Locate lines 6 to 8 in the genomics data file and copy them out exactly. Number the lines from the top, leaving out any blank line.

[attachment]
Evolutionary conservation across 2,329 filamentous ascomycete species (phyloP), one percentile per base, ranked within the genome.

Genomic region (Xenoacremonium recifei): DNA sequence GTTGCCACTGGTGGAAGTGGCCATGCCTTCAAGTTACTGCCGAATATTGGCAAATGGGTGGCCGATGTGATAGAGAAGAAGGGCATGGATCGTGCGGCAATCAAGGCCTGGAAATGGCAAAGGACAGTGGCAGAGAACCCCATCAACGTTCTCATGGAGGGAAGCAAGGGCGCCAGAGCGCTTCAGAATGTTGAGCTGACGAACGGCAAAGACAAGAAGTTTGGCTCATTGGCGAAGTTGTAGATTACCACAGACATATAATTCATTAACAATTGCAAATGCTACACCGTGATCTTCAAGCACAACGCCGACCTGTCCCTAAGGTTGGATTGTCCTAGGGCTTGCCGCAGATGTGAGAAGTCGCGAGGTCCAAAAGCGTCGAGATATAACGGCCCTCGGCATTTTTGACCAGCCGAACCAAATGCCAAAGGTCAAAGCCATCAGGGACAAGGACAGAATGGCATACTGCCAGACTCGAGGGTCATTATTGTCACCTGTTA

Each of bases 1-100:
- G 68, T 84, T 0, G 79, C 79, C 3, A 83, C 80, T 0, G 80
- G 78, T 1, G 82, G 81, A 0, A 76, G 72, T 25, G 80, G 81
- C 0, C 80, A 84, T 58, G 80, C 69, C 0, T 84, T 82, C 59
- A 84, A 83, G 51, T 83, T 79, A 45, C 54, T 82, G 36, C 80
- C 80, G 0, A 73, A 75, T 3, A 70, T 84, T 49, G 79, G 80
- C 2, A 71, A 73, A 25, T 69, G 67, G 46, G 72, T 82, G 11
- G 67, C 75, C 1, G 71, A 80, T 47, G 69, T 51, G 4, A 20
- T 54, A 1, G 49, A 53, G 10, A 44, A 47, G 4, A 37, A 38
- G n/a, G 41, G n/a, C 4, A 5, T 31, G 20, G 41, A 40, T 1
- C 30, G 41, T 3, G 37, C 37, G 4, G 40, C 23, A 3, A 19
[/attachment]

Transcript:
- C 0, C 80, A 84, T 58, G 80, C 69, C 0, T 84, T 82, C 59
- A 84, A 83, G 51, T 83, T 79, A 45, C 54, T 82, G 36, C 80
- C 80, G 0, A 73, A 75, T 3, A 70, T 84, T 49, G 79, G 80